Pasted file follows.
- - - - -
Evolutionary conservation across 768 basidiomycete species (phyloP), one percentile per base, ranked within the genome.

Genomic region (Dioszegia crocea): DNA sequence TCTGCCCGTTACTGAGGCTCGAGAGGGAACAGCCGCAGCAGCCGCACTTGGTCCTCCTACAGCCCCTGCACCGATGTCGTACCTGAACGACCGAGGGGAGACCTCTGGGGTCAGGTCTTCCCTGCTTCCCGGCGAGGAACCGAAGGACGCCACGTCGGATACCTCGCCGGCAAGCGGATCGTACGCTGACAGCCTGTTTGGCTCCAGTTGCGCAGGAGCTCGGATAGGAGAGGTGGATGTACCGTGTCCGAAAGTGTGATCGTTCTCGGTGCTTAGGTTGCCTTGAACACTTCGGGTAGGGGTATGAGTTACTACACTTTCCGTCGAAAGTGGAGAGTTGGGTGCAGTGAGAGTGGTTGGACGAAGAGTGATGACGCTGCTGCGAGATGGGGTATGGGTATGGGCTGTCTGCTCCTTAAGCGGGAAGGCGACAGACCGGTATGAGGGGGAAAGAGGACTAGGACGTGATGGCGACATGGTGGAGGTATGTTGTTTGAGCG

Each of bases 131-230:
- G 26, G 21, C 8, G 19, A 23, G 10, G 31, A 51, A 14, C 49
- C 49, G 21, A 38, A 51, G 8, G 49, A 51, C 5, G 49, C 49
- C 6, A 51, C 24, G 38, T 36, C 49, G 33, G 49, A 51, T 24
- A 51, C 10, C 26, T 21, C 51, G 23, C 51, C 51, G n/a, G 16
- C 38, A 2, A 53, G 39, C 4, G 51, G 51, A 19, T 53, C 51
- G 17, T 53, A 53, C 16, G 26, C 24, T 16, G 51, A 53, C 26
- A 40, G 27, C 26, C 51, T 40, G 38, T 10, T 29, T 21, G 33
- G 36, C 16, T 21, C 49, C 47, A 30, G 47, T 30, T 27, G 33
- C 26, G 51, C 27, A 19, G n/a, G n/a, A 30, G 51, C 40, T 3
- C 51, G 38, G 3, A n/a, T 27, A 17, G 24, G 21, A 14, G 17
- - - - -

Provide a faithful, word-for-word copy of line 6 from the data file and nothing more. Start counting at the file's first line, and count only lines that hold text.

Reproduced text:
- C 6, A 51, C 24, G 38, T 36, C 49, G 33, G 49, A 51, T 24